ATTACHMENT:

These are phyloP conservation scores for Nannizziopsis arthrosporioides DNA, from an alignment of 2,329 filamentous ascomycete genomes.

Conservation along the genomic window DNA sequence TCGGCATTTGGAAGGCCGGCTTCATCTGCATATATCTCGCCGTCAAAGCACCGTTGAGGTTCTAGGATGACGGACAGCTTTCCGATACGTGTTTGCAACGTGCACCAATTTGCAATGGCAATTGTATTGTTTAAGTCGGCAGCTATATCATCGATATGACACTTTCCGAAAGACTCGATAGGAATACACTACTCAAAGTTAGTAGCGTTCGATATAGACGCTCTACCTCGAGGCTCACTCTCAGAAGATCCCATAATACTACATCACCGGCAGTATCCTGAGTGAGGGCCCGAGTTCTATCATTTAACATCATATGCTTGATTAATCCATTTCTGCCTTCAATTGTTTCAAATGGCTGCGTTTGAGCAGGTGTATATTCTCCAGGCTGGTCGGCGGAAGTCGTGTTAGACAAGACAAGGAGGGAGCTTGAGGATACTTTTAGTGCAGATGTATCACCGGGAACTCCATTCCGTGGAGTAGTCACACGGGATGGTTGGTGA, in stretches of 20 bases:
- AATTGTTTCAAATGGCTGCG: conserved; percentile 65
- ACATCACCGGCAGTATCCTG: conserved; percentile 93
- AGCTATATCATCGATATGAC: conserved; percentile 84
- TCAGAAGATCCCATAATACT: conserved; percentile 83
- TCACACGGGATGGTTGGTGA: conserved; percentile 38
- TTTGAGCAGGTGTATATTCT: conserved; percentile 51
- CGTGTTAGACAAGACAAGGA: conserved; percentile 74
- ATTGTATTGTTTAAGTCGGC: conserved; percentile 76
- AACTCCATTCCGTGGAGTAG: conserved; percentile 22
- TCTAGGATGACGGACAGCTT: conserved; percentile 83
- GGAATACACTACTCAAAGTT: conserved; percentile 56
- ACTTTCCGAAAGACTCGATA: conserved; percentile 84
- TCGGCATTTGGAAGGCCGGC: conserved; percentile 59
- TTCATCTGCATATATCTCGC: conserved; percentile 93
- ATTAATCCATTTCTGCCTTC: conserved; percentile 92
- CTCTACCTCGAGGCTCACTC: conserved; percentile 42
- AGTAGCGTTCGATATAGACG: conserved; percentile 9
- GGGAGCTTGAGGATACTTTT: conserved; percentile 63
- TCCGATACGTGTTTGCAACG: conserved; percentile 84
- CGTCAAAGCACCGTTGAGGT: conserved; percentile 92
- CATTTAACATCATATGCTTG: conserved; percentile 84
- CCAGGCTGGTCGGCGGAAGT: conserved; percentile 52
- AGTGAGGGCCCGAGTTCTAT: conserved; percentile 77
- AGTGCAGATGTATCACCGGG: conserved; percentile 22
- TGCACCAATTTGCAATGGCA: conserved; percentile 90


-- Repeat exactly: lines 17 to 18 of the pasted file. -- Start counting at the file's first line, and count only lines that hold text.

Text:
- ATTAATCCATTTCTGCCTTC: conserved; percentile 92
- CTCTACCTCGAGGCTCACTC: conserved; percentile 42